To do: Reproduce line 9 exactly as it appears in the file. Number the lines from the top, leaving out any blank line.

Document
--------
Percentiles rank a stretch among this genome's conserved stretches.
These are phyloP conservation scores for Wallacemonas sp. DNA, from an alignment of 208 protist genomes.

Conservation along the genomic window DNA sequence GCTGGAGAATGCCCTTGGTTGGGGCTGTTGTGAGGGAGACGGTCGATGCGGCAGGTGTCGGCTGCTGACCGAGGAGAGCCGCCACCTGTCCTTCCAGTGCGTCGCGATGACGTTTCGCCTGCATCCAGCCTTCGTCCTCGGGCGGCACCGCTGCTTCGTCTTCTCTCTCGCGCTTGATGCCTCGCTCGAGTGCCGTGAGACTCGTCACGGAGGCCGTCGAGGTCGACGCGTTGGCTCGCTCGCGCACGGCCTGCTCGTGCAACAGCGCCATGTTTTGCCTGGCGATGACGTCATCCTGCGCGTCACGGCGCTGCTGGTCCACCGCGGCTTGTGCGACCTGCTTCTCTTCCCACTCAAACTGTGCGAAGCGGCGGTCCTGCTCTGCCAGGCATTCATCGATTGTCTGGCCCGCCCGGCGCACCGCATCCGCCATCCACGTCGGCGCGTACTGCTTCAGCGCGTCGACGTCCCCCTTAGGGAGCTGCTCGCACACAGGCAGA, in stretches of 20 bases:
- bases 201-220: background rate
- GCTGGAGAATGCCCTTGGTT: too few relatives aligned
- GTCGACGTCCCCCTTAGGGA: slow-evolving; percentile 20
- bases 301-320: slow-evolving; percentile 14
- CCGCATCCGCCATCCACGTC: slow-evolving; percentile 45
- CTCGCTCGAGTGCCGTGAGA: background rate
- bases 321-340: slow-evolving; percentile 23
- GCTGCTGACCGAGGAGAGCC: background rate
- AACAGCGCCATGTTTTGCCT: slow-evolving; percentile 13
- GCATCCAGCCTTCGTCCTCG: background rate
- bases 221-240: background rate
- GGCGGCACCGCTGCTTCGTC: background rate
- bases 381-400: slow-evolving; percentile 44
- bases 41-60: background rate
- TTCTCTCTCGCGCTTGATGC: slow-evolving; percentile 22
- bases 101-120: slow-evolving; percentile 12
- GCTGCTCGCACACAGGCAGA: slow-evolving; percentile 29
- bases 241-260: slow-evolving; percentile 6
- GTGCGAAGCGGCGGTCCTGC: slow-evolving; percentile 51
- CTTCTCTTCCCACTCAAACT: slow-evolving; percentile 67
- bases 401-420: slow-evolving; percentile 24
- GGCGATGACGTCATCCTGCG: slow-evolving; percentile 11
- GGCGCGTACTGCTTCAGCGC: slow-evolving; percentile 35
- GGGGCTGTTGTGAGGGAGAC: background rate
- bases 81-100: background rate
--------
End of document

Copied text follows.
- CTCGCTCGAGTGCCGTGAGA: background rate